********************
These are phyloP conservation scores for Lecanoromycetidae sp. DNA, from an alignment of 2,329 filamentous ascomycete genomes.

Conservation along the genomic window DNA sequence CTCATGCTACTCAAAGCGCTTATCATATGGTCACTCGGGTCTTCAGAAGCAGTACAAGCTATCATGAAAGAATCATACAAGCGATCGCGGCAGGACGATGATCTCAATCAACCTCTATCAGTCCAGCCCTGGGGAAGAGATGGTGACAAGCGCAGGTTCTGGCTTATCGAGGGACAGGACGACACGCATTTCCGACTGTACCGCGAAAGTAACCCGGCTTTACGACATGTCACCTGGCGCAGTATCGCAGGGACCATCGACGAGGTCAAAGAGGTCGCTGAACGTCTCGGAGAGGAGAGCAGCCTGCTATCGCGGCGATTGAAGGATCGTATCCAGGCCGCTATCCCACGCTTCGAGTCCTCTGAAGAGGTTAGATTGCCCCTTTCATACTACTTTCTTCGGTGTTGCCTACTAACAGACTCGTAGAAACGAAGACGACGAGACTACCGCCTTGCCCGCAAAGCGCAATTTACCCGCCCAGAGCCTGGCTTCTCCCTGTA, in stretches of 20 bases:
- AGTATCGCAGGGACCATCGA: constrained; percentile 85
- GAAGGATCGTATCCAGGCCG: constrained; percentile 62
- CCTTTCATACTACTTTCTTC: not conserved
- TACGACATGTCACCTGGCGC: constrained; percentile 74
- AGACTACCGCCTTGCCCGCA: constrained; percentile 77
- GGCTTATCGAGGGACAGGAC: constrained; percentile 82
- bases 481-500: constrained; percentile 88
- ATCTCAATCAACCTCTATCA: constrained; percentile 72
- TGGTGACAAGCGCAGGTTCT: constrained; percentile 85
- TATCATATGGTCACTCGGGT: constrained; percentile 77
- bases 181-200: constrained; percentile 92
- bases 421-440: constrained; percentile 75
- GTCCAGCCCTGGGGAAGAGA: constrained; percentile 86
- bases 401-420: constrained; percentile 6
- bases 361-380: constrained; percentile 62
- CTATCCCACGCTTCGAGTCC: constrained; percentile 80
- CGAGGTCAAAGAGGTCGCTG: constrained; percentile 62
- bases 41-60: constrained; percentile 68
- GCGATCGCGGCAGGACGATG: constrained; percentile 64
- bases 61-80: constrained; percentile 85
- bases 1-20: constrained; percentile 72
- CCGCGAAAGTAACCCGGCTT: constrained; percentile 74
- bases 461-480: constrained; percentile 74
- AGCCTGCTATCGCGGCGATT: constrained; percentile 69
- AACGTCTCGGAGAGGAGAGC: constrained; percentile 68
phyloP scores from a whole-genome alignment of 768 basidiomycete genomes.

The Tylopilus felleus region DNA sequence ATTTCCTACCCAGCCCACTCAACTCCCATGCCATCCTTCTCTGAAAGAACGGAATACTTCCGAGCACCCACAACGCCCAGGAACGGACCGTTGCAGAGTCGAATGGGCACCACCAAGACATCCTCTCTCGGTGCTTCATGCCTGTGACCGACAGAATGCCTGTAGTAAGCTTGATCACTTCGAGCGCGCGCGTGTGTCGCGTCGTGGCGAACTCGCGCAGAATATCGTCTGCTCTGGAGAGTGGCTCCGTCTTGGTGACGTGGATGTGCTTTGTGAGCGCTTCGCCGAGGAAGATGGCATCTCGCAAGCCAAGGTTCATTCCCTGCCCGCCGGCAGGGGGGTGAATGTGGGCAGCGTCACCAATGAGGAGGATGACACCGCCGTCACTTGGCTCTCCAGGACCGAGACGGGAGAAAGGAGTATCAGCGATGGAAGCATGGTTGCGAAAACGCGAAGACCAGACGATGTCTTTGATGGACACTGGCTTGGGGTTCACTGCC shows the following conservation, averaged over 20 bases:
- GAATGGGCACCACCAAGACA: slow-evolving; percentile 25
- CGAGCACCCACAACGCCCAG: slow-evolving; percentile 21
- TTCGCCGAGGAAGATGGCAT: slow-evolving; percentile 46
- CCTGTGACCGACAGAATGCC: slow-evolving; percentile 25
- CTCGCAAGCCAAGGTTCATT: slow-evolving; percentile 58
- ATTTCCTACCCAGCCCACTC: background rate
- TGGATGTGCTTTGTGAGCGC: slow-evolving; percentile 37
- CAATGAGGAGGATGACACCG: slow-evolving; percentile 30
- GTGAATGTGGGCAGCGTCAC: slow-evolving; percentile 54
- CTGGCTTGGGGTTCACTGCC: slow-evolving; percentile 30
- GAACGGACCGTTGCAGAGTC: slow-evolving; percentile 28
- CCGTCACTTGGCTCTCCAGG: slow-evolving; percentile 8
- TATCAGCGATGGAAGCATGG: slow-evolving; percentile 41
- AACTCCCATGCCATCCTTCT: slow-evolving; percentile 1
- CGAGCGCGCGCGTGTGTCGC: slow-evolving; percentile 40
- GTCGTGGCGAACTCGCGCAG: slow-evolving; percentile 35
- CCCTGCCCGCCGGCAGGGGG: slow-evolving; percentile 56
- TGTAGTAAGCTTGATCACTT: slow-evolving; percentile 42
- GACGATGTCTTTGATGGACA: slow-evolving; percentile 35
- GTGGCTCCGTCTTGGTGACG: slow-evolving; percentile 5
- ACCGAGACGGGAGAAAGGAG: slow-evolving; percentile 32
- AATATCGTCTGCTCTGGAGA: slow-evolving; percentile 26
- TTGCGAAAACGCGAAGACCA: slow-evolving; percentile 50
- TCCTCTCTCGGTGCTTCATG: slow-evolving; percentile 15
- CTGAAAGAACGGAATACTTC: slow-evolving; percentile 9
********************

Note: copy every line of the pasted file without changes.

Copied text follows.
These are phyloP conservation scores for Lecanoromycetidae sp. DNA, from an alignment of 2,329 filamentous ascomycete genomes.

Conservation along the genomic window DNA sequence CTCATGCTACTCAAAGCGCTTATCATATGGTCACTCGGGTCTTCAGAAGCAGTACAAGCTATCATGAAAGAATCATACAAGCGATCGCGGCAGGACGATGATCTCAATCAACCTCTATCAGTCCAGCCCTGGGGAAGAGATGGTGACAAGCGCAGGTTCTGGCTTATCGAGGGACAGGACGACACGCATTTCCGACTGTACCGCGAAAGTAACCCGGCTTTACGACATGTCACCTGGCGCAGTATCGCAGGGACCATCGACGAGGTCAAAGAGGTCGCTGAACGTCTCGGAGAGGAGAGCAGCCTGCTATCGCGGCGATTGAAGGATCGTATCCAGGCCGCTATCCCACGCTTCGAGTCCTCTGAAGAGGTTAGATTGCCCCTTTCATACTACTTTCTTCGGTGTTGCCTACTAACAGACTCGTAGAAACGAAGACGACGAGACTACCGCCTTGCCCGCAAAGCGCAATTTACCCGCCCAGAGCCTGGCTTCTCCCTGTA, in stretches of 20 bases:
- AGTATCGCAGGGACCATCGA: constrained; percentile 85
- GAAGGATCGTATCCAGGCCG: constrained; percentile 62
- CCTTTCATACTACTTTCTTC: not conserved
- TACGACATGTCACCTGGCGC: constrained; percentile 74
- AGACTACCGCCTTGCCCGCA: constrained; percentile 77
- GGCTTATCGAGGGACAGGAC: constrained; percentile 82
- bases 481-500: constrained; percentile 88
- ATCTCAATCAACCTCTATCA: constrained; percentile 72
- TGGTGACAAGCGCAGGTTCT: constrained; percentile 85
- TATCATATGGTCACTCGGGT: constrained; percentile 77
- bases 181-200: constrained; percentile 92
- bases 421-440: constrained; percentile 75
- GTCCAGCCCTGGGGAAGAGA: constrained; percentile 86
- bases 401-420: constrained; percentile 6
- bases 361-380: constrained; percentile 62
- CTATCCCACGCTTCGAGTCC: constrained; percentile 80
- CGAGGTCAAAGAGGTCGCTG: constrained; percentile 62
- bases 41-60: constrained; percentile 68
- GCGATCGCGGCAGGACGATG: constrained; percentile 64
- bases 61-80: constrained; percentile 85
- bases 1-20: constrained; percentile 72
- CCGCGAAAGTAACCCGGCTT: constrained; percentile 74
- bases 461-480: constrained; percentile 74
- AGCCTGCTATCGCGGCGATT: constrained; percentile 69
- AACGTCTCGGAGAGGAGAGC: constrained; percentile 68
phyloP scores from a whole-genome alignment of 768 basidiomycete genomes.

The Tylopilus felleus region DNA sequence ATTTCCTACCCAGCCCACTCAACTCCCATGCCATCCTTCTCTGAAAGAACGGAATACTTCCGAGCACCCACAACGCCCAGGAACGGACCGTTGCAGAGTCGAATGGGCACCACCAAGACATCCTCTCTCGGTGCTTCATGCCTGTGACCGACAGAATGCCTGTAGTAAGCTTGATCACTTCGAGCGCGCGCGTGTGTCGCGTCGTGGCGAACTCGCGCAGAATATCGTCTGCTCTGGAGAGTGGCTCCGTCTTGGTGACGTGGATGTGCTTTGTGAGCGCTTCGCCGAGGAAGATGGCATCTCGCAAGCCAAGGTTCATTCCCTGCCCGCCGGCAGGGGGGTGAATGTGGGCAGCGTCACCAATGAGGAGGATGACACCGCCGTCACTTGGCTCTCCAGGACCGAGACGGGAGAAAGGAGTATCAGCGATGGAAGCATGGTTGCGAAAACGCGAAGACCAGACGATGTCTTTGATGGACACTGGCTTGGGGTTCACTGCC shows the following conservation, averaged over 20 bases:
- GAATGGGCACCACCAAGACA: slow-evolving; percentile 25
- CGAGCACCCACAACGCCCAG: slow-evolving; percentile 21
- TTCGCCGAGGAAGATGGCAT: slow-evolving; percentile 46
- CCTGTGACCGACAGAATGCC: slow-evolving; percentile 25
- CTCGCAAGCCAAGGTTCATT: slow-evolving; percentile 58
- ATTTCCTACCCAGCCCACTC: background rate
- TGGATGTGCTTTGTGAGCGC: slow-evolving; percentile 37
- CAATGAGGAGGATGACACCG: slow-evolving; percentile 30
- GTGAATGTGGGCAGCGTCAC: slow-evolving; percentile 54
- CTGGCTTGGGGTTCACTGCC: slow-evolving; percentile 30
- GAACGGACCGTTGCAGAGTC: slow-evolving; percentile 28
- CCGTCACTTGGCTCTCCAGG: slow-evolving; percentile 8
- TATCAGCGATGGAAGCATGG: slow-evolving; percentile 41
- AACTCCCATGCCATCCTTCT: slow-evolving; percentile 1
- CGAGCGCGCGCGTGTGTCGC: slow-evolving; percentile 40
- GTCGTGGCGAACTCGCGCAG: slow-evolving; percentile 35
- CCCTGCCCGCCGGCAGGGGG: slow-evolving; percentile 56
- TGTAGTAAGCTTGATCACTT: slow-evolving; percentile 42
- GACGATGTCTTTGATGGACA: slow-evolving; percentile 35
- GTGGCTCCGTCTTGGTGACG: slow-evolving; percentile 5
- ACCGAGACGGGAGAAAGGAG: slow-evolving; percentile 32
- AATATCGTCTGCTCTGGAGA: slow-evolving; percentile 26
- TTGCGAAAACGCGAAGACCA: slow-evolving; percentile 50
- TCCTCTCTCGGTGCTTCATG: slow-evolving; percentile 15
- CTGAAAGAACGGAATACTTC: slow-evolving; percentile 9